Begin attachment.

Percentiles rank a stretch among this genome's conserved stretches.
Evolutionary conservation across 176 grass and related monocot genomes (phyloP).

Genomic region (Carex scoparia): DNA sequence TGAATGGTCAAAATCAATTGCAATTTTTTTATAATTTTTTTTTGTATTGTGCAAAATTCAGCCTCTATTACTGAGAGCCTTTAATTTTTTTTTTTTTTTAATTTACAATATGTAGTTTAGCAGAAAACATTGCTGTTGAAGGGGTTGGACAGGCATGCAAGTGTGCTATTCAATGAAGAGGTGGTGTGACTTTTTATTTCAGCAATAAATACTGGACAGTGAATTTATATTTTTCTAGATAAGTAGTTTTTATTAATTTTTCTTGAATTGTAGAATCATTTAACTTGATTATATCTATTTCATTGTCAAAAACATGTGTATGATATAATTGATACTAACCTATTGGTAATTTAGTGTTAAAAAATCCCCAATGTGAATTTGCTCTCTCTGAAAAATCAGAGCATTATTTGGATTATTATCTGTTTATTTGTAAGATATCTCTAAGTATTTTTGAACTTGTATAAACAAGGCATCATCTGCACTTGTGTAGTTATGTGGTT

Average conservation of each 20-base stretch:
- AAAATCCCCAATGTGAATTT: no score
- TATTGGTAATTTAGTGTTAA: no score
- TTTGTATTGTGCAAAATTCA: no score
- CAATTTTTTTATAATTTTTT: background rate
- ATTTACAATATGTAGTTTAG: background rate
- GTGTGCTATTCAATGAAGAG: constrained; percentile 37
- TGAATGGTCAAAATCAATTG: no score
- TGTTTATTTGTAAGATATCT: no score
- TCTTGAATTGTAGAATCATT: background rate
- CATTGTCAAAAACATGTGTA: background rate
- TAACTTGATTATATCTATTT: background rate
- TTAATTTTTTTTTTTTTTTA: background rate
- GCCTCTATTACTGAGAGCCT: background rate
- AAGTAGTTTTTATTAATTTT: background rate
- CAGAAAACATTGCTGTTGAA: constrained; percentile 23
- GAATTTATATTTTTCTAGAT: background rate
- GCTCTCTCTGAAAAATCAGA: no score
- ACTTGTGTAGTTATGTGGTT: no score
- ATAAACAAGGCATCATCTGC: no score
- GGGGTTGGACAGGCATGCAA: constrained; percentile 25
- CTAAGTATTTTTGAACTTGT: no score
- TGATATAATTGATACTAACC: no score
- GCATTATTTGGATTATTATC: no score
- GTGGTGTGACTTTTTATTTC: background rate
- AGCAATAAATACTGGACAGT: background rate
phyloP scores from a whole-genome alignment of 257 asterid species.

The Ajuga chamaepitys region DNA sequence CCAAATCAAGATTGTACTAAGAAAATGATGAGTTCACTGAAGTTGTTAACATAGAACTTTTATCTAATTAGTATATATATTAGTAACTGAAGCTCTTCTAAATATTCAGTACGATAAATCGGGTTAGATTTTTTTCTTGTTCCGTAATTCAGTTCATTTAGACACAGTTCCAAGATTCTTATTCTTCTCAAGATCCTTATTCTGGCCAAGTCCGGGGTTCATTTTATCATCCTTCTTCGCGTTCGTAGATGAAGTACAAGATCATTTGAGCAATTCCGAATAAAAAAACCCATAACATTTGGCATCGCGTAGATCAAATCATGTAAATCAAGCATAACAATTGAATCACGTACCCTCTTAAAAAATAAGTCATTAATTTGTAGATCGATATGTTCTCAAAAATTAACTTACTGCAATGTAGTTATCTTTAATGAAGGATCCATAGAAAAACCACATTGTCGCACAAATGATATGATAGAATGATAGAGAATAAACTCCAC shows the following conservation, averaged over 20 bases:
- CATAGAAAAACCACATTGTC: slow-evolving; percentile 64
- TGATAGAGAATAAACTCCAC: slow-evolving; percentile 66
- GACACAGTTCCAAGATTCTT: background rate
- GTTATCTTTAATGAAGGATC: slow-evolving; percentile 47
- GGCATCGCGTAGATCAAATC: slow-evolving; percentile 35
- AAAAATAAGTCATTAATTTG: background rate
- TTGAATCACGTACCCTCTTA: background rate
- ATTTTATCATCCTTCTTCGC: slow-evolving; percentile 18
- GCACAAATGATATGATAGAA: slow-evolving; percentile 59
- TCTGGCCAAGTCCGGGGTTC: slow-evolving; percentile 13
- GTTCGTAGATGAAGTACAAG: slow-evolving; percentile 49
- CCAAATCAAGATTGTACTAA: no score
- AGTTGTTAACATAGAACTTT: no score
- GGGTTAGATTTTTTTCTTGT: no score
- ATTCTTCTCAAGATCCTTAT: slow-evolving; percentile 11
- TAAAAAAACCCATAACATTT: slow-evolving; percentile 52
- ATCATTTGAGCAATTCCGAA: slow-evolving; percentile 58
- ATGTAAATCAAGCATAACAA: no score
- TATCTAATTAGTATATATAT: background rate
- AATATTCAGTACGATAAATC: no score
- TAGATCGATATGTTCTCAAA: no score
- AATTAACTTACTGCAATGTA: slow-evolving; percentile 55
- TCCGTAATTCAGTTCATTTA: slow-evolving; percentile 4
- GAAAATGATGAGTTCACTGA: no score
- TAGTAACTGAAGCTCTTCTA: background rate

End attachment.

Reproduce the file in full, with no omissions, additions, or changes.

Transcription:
Percentiles rank a stretch among this genome's conserved stretches.
Evolutionary conservation across 176 grass and related monocot genomes (phyloP).

Genomic region (Carex scoparia): DNA sequence TGAATGGTCAAAATCAATTGCAATTTTTTTATAATTTTTTTTTGTATTGTGCAAAATTCAGCCTCTATTACTGAGAGCCTTTAATTTTTTTTTTTTTTTAATTTACAATATGTAGTTTAGCAGAAAACATTGCTGTTGAAGGGGTTGGACAGGCATGCAAGTGTGCTATTCAATGAAGAGGTGGTGTGACTTTTTATTTCAGCAATAAATACTGGACAGTGAATTTATATTTTTCTAGATAAGTAGTTTTTATTAATTTTTCTTGAATTGTAGAATCATTTAACTTGATTATATCTATTTCATTGTCAAAAACATGTGTATGATATAATTGATACTAACCTATTGGTAATTTAGTGTTAAAAAATCCCCAATGTGAATTTGCTCTCTCTGAAAAATCAGAGCATTATTTGGATTATTATCTGTTTATTTGTAAGATATCTCTAAGTATTTTTGAACTTGTATAAACAAGGCATCATCTGCACTTGTGTAGTTATGTGGTT

Average conservation of each 20-base stretch:
- AAAATCCCCAATGTGAATTT: no score
- TATTGGTAATTTAGTGTTAA: no score
- TTTGTATTGTGCAAAATTCA: no score
- CAATTTTTTTATAATTTTTT: background rate
- ATTTACAATATGTAGTTTAG: background rate
- GTGTGCTATTCAATGAAGAG: constrained; percentile 37
- TGAATGGTCAAAATCAATTG: no score
- TGTTTATTTGTAAGATATCT: no score
- TCTTGAATTGTAGAATCATT: background rate
- CATTGTCAAAAACATGTGTA: background rate
- TAACTTGATTATATCTATTT: background rate
- TTAATTTTTTTTTTTTTTTA: background rate
- GCCTCTATTACTGAGAGCCT: background rate
- AAGTAGTTTTTATTAATTTT: background rate
- CAGAAAACATTGCTGTTGAA: constrained; percentile 23
- GAATTTATATTTTTCTAGAT: background rate
- GCTCTCTCTGAAAAATCAGA: no score
- ACTTGTGTAGTTATGTGGTT: no score
- ATAAACAAGGCATCATCTGC: no score
- GGGGTTGGACAGGCATGCAA: constrained; percentile 25
- CTAAGTATTTTTGAACTTGT: no score
- TGATATAATTGATACTAACC: no score
- GCATTATTTGGATTATTATC: no score
- GTGGTGTGACTTTTTATTTC: background rate
- AGCAATAAATACTGGACAGT: background rate
phyloP scores from a whole-genome alignment of 257 asterid species.

The Ajuga chamaepitys region DNA sequence CCAAATCAAGATTGTACTAAGAAAATGATGAGTTCACTGAAGTTGTTAACATAGAACTTTTATCTAATTAGTATATATATTAGTAACTGAAGCTCTTCTAAATATTCAGTACGATAAATCGGGTTAGATTTTTTTCTTGTTCCGTAATTCAGTTCATTTAGACACAGTTCCAAGATTCTTATTCTTCTCAAGATCCTTATTCTGGCCAAGTCCGGGGTTCATTTTATCATCCTTCTTCGCGTTCGTAGATGAAGTACAAGATCATTTGAGCAATTCCGAATAAAAAAACCCATAACATTTGGCATCGCGTAGATCAAATCATGTAAATCAAGCATAACAATTGAATCACGTACCCTCTTAAAAAATAAGTCATTAATTTGTAGATCGATATGTTCTCAAAAATTAACTTACTGCAATGTAGTTATCTTTAATGAAGGATCCATAGAAAAACCACATTGTCGCACAAATGATATGATAGAATGATAGAGAATAAACTCCAC shows the following conservation, averaged over 20 bases:
- CATAGAAAAACCACATTGTC: slow-evolving; percentile 64
- TGATAGAGAATAAACTCCAC: slow-evolving; percentile 66
- GACACAGTTCCAAGATTCTT: background rate
- GTTATCTTTAATGAAGGATC: slow-evolving; percentile 47
- GGCATCGCGTAGATCAAATC: slow-evolving; percentile 35
- AAAAATAAGTCATTAATTTG: background rate
- TTGAATCACGTACCCTCTTA: background rate
- ATTTTATCATCCTTCTTCGC: slow-evolving; percentile 18
- GCACAAATGATATGATAGAA: slow-evolving; percentile 59
- TCTGGCCAAGTCCGGGGTTC: slow-evolving; percentile 13
- GTTCGTAGATGAAGTACAAG: slow-evolving; percentile 49
- CCAAATCAAGATTGTACTAA: no score
- AGTTGTTAACATAGAACTTT: no score
- GGGTTAGATTTTTTTCTTGT: no score
- ATTCTTCTCAAGATCCTTAT: slow-evolving; percentile 11
- TAAAAAAACCCATAACATTT: slow-evolving; percentile 52
- ATCATTTGAGCAATTCCGAA: slow-evolving; percentile 58
- ATGTAAATCAAGCATAACAA: no score
- TATCTAATTAGTATATATAT: background rate
- AATATTCAGTACGATAAATC: no score
- TAGATCGATATGTTCTCAAA: no score
- AATTAACTTACTGCAATGTA: slow-evolving; percentile 55
- TCCGTAATTCAGTTCATTTA: slow-evolving; percentile 4
- GAAAATGATGAGTTCACTGA: no score
- TAGTAACTGAAGCTCTTCTA: background rate